Mysterious Amazon Animal Seen Alive for First Time in 80 Years

This beautiful creature was first discovered by scientists in late 1930’s but has successfully eluded man ever since…


Laura Marsh is the director of the Global Conservation Institute, nature activist and a foremost expert on saki monkeys, a species whose habitats can be found throughout the Amazon and several other areas of South America.

In late 2014, Marsh successfully identified five new species of saki monkeys which are also called “flying monkeys”, living in places where human presence is minimal. However, she was most interested in seeing if she can find a particular species of saki monkeys called the Vanzolini bald-faced saki, who got its name after the Brazilian zoologist Paulo Vanzolini. So, in the summer of 2014, she organized a small expedition to see if she can find this extremely elusive animal.

The four-month expedition consisted of scientists, conservationists, jungle guides and photographers. They worked day and night, spending almost all of this time sailing in a small houseboat down the Eiru River in close proximity of the Brazil – Peru border.

The team’s general mission on this journey was to document and research the natural biodiversity of the jungle, but the search for the missing Vanzolini saki was the number one priority. Laura Marsh could not contain her tears when she first saw the Vanzolini saki in the jungle.

“It was fantastic,” she told the National Geographic in a phone interview. “I was trembling and so excited I could barely take a picture.”

Marsh has dedicated years of her career studying the unique physical characteristics of this species of monkeys, but the missing piece of the puzzle so far has been actual photographic evidence of its existence. She said she easily identified this species from the rest by its unique physical appearance.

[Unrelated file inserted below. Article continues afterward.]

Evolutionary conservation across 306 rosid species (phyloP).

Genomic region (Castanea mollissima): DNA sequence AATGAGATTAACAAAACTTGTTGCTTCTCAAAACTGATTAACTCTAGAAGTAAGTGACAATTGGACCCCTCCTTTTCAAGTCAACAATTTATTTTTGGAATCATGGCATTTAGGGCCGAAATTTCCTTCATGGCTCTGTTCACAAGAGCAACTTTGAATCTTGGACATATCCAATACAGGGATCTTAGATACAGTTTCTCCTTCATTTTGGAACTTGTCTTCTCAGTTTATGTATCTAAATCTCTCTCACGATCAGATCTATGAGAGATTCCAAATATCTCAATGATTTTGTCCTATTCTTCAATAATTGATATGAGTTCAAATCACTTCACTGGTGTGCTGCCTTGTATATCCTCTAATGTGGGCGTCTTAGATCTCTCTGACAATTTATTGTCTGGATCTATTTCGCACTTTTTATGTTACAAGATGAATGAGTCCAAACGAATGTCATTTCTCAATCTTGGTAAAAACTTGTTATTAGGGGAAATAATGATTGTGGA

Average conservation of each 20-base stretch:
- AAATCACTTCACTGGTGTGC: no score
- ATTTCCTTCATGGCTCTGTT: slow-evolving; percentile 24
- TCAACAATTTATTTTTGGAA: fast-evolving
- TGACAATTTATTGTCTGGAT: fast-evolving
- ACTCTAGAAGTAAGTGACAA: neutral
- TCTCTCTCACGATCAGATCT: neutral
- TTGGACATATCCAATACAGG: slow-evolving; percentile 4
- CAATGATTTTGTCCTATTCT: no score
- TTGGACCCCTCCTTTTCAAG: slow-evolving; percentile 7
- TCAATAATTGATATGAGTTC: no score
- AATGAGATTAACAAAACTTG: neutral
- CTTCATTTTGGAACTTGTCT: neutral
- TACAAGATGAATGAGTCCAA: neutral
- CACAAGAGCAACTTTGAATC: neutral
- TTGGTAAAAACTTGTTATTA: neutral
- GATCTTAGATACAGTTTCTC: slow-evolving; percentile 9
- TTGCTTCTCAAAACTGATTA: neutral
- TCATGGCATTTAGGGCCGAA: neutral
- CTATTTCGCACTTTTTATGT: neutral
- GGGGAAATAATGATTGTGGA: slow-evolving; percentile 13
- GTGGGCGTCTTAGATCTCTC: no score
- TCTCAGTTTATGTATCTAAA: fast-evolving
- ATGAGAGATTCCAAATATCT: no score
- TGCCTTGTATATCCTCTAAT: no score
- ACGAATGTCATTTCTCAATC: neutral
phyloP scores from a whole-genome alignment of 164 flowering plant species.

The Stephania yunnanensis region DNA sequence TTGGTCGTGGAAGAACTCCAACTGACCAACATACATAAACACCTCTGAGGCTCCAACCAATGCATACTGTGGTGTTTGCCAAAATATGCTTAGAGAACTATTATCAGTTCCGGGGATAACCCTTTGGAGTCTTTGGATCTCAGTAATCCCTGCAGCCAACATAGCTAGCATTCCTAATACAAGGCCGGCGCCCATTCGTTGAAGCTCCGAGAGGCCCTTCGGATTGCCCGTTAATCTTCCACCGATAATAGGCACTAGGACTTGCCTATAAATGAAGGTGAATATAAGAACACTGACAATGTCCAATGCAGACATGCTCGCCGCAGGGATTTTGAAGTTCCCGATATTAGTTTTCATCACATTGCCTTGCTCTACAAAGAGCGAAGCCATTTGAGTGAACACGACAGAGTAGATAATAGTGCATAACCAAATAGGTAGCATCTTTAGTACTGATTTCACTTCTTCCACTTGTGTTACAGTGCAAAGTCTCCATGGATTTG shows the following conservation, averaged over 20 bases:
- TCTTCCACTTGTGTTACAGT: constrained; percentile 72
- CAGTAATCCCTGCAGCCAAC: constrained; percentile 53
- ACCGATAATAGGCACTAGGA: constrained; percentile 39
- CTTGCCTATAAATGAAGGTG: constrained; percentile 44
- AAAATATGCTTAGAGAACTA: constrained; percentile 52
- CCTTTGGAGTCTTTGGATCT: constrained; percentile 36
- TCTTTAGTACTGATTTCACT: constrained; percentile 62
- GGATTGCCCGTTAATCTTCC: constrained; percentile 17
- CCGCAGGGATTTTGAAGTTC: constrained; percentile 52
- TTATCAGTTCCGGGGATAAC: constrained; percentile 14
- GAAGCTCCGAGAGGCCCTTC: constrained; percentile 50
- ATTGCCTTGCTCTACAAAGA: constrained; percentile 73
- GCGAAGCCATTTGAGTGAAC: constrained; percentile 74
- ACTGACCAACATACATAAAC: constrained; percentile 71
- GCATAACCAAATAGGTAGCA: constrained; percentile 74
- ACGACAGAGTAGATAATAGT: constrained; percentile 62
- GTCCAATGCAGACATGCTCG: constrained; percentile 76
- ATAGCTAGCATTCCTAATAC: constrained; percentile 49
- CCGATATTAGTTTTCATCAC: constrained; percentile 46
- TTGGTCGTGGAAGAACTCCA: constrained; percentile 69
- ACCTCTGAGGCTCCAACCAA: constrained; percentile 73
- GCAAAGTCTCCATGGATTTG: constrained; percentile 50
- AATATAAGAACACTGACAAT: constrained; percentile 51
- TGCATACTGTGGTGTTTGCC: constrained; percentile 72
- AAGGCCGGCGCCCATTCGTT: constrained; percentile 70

The first official account of a Vanzolini sighting is from 1936, by an Amazon expedition led by Ecuadorian naturalist Alfonso Ollala. The Vanzolini sakis were again spotted by an expedition in 1956 which also managed to collect dead saki specimens.

The lack of scientific information regarding this region of the Amazon is understandable, given the difficult terrain and high cost of sending expeditions there.

The 2014 expedition led by Laura Marsh consulted extensively with locals to better navigate the river maze of the western Amazon and find this lost species of monkeys. According to journalist Christina Selby, who was part of the expedition, the group first saw the Vanzolini saki monkey four days into their journey.

Easily distinguishable from other monkey species, it was running through the trees as the group burst with excitement of their first sighting. The Vanzolini saki monkeys cannot jump from one tree branch to the other, as they do not have the necessary prehensile tail of other monkeys. So, they look more like cats when walking on tree branches on all four.

Natives hunt them when they get too close to the villages so they can be wary of people in those areas. Away from the villages though, they can even be seen approaching people sailing down the river. When threatened, males have been seen running away from the mother and baby sakis in an effort to get the predator’s attention and create conditions for others to escape.

The International Union for the Conservaton of Nature keeps population records of all known animal species and determines their protection status. Laura Marsh stated that she will most likely recommend the Vanzolini sakis be classified as an endangered species, but that will depend on the rate at which sakis are hunted in the region.

She also said that her team is very pleased to have found the monkey so quickly but was shocked by some of the other sights she witnessed in their relatively short journey in the Amazon.

“I have never seen so many armed people in such a small territory. We saw guns everywhere we turned. People searching and hunting. We did not see any forest birds, and the large birds were so rare…The Amazon is not homogeneous. There are little corners of the forest that are home to species which cannot be found anywhere else.”

Marsh’s reports on this region align with an alarming trend of a growing human presence in the Amazon. Rapid population growth and urban development projects paint a grim picture for what the future holds for the Amazon forest. The numerous nature protection laws and regulations seem to do very little so far, as their implementation is very challenging. The Amazon rainforest houses about 10 percent of the global biodiversity, making its protection a pressing issue among conservationists.

In a few months, the final story of the monkey’s discovery will be published in the Oryx journal. So far scientists have established the physical differences between the Vanzolini and the other saki species, but there is still a lot of work to be done in trying to understand the behavioral and genetic differences as well.